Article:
Tell us a little about your values and how these are evidenced in working practice?
At ThoughtWorks, it’s our people that make us different. We’re talented, curious individuals, working best when charged with big challenges. With more than 20 years of thought leadership, we have been integral in the agile movement, more recently championing practices like continuous delivery and lean enterprise. We promote a collaborative, non-hierarchical and diverse working environment to encourage innovation, creativity and productivity.
At ThoughtWorks, we are strong believers in the power of software and technology as tools for social change. We run our business around a three-pillar model – striking a balance between running a sustainable business, providing technical excellence and advocating for social and economic justice. Whether we’re defending the free internet, teaching children how to code or helping to tackle global epidemics head on, we are always focused on making a positive impact on the world.
What is your approach to flexible working?
ThoughtWorks encourages a work life balance and recognises that on occasions it is more conducive for employees to work flexible hours and/or remotely, including working from home.
Are there any statistics that you are particularly proud off, eg number of women on your board, attrition rates, number of awards won?
Women hold the majority of positions–59.6%–at ThoughtWorks compared to the average 26.8%. Those numbers dropped with each level of seniority, down to 23.8% of women at the executive level. That’s still significantly better than an average of 14.1% of women at executive ranks. Less than one-third of technical positions are occupied by women at top tech companies, according to the latest numbers released by the Anita Borg Institute. But a handful are making strides toward change, and ThoughtWorks is proudly top among them. “I wish I was able to stand here and say we’ve solved the gender gap,” Rebecca Parsons, chief technical officer for ThoughtWorks. “Though things are much better than they were years ago, we know that’s not the case.”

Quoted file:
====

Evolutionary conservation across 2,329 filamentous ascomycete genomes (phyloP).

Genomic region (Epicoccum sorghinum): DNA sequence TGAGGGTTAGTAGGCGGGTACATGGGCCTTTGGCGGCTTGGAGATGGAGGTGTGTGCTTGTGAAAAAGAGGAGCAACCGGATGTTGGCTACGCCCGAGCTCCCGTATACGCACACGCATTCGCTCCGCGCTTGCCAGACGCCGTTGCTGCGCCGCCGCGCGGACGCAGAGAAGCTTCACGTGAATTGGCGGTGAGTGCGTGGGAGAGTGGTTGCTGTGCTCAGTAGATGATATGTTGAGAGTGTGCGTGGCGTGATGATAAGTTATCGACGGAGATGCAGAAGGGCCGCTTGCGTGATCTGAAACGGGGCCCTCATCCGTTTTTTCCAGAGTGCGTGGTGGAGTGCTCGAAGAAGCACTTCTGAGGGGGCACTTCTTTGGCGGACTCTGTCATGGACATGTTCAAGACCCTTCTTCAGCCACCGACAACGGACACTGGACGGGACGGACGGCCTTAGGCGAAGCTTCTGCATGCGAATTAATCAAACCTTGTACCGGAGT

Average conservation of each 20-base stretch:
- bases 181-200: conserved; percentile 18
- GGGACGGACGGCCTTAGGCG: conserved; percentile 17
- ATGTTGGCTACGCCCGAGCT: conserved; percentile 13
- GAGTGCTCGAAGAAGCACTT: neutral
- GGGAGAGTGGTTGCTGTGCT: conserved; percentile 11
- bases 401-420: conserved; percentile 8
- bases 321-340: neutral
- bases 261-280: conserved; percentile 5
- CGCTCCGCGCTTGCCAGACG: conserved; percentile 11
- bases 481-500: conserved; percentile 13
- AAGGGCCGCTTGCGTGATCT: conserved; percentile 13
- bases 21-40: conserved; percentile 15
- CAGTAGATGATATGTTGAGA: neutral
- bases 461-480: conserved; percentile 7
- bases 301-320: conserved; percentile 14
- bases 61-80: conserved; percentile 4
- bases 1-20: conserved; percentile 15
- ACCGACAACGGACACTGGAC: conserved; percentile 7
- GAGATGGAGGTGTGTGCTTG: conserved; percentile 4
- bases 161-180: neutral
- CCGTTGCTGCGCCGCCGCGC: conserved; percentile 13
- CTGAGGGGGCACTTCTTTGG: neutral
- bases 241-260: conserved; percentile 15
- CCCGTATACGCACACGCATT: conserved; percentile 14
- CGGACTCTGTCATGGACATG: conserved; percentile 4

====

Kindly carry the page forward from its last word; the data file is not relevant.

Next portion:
In 2016, ThoughtWorks was named the top company for women in tech at the Grace Hopper Conference, the largest gathering of female technologists in the world. Among 60 tech companies surveyed for the Top Companies award by the Anita Borg Institute, the nonprofit behind the Grace Hopper Conference, ThoughtWorks had the most female representation in tech roles. In a speech accepting the award at the opening keynote at the Grace Hopper Conference Wednesday, ThoughtWorks CTO Rebecca Parsons said she sees this as proof that diversity and good business go hand-in-hand. “For over 20 years our missions driven organization has thrived on the unyielding belief that technology stands on the very epicenter of both business and social change,” she said. “Our continued growth has shown that idealism can harmonise with great technical work. Social good and profit, yes it’s possible. Now is not the time for us to rest on our laurels, let’s redouble our efforts as one community. We are not done, not by a long shot.”